Background: Lead has been recognized increasingly as a public health risk, although with the introduction of wide-ranging occupational and public health measures, levels of blood lead in the general population of the UK and other developed nations have been in decline in recent years. Nonetheless, cases of lead poisoning still occur. Methods: We report on a large cluster of exposed lead workers and their families, including several children. The focus of the occupational and public health investigations was to identify the different groups at risk and the pathways by which potential exposures were taking place. Results: Lead in the workplace was found to account for the raised blood lead levels amongst the workers with exposure occurring as a result of insufficient demarcation between 'clean' and 'dirty' areas, and from contamination of personal belongings with lead. Furthermore, there was evidence of para-occupational exposure of family members. Conclusions: The successful control of lead in this case required multidisciplinary working. Efforts included extensive workplace controls, along with the education and care of workers and their families, though complicated by lack of familiarity with the UK health service amongst the affected groups, language barriers, underlying low levels of literacy and high mobility.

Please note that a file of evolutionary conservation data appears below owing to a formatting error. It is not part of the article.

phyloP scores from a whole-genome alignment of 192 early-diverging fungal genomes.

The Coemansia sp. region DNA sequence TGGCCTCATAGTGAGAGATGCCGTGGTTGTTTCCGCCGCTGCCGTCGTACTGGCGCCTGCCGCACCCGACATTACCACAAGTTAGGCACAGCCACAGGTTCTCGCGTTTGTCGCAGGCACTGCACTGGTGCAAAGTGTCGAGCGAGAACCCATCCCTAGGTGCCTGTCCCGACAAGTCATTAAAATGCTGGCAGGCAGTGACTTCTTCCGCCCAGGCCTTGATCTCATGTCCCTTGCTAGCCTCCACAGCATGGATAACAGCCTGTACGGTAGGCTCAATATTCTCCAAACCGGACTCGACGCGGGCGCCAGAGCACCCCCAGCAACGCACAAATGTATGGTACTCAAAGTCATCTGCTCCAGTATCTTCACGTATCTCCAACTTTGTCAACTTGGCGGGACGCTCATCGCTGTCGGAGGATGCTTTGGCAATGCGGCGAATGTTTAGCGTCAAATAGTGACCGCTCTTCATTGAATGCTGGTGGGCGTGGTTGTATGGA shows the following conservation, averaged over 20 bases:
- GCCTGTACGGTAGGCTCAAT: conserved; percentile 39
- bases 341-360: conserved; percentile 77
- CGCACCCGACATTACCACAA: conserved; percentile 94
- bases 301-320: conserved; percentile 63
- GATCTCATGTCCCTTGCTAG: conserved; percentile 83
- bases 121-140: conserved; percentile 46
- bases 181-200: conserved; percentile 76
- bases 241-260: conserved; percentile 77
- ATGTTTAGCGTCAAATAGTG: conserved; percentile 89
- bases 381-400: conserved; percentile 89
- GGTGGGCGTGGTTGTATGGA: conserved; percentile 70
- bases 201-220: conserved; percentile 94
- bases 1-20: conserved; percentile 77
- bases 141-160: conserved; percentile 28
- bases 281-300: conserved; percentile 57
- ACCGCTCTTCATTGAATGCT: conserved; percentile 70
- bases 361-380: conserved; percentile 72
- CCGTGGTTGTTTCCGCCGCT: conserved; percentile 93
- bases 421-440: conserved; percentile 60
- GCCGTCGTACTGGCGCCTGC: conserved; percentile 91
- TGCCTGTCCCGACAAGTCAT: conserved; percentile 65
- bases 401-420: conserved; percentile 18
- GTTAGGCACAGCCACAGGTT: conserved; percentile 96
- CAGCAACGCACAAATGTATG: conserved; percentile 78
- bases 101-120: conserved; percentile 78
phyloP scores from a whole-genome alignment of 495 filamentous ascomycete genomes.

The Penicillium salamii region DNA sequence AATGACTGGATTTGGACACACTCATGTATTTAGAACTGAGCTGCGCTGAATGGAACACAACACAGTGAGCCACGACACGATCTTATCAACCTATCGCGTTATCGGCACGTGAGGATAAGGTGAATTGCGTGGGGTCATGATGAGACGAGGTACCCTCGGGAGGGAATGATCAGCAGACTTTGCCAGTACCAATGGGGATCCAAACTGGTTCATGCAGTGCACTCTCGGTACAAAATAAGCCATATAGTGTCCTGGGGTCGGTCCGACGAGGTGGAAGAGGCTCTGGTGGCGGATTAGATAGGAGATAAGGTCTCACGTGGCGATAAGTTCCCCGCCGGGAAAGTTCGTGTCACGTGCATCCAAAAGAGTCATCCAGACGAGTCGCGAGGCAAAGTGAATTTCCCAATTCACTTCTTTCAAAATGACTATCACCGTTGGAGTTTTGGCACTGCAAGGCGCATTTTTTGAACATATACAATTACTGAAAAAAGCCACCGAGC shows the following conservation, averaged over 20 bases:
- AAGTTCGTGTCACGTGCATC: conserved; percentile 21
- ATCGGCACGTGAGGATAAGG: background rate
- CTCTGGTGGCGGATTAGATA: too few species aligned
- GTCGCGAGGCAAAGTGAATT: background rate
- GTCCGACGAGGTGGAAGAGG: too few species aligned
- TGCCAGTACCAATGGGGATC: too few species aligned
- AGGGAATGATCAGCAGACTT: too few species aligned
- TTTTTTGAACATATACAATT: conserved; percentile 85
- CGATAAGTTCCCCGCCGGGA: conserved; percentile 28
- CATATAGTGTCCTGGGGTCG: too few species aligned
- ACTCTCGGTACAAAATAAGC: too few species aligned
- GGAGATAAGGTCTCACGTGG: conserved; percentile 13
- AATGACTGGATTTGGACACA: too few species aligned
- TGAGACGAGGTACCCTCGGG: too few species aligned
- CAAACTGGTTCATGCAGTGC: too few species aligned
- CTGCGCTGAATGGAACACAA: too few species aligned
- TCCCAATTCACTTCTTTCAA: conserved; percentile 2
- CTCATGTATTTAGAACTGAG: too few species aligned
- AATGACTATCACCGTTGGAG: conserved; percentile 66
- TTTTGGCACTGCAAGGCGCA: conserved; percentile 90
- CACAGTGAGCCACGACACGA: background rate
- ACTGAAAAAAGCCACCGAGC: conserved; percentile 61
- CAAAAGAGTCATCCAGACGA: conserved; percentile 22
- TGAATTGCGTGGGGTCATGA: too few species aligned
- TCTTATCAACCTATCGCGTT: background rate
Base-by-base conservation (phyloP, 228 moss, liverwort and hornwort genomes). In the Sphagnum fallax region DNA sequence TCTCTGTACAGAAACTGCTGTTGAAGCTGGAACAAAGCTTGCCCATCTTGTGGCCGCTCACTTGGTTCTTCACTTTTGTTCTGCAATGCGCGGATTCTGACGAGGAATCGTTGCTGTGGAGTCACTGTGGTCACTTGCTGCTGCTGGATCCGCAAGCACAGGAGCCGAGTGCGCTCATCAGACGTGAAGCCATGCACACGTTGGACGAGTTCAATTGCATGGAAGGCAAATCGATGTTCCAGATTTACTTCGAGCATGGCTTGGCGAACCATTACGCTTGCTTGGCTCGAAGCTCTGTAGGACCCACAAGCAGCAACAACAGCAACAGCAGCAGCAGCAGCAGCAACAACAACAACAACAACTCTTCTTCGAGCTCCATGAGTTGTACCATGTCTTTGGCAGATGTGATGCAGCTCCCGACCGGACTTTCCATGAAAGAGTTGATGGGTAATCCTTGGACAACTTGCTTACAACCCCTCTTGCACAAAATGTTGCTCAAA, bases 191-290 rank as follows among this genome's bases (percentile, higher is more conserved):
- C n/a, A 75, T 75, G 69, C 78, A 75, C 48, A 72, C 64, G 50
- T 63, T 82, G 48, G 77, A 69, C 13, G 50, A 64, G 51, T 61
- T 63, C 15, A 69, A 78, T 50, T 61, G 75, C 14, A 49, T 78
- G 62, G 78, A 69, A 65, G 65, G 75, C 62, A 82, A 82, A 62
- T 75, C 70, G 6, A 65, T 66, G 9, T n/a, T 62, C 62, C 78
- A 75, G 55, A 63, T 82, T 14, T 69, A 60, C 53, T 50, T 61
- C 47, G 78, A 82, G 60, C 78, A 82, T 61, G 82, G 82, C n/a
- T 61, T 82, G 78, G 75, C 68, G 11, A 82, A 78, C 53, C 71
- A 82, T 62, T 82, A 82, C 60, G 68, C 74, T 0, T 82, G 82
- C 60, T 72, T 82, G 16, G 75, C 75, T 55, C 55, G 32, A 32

Bibliographical noteFunding Information:
1Centre for Radiation, Chemicals and Environmental Hazards London, Health Protection Agency, London SW1W 9SZ, UK 2North East and North Central London Health Protection Unit, Health Protection Agency, London SW1W 9SZ, UK 3Health and Safety Executive, Bootle, Merseyside, UK 4Medical and Occupational Health Services, 117a Harley Street, London W1G 6AT, UK 5Guy’s and St Thomas’NHS Foundation Trust and King’s Health Partners, London SE1 9RT, UK Address correspondence to I. Kar-Purkayastha, E-mail: firstname.lastname@example.org
- occupational diseases
- public health
- social determinants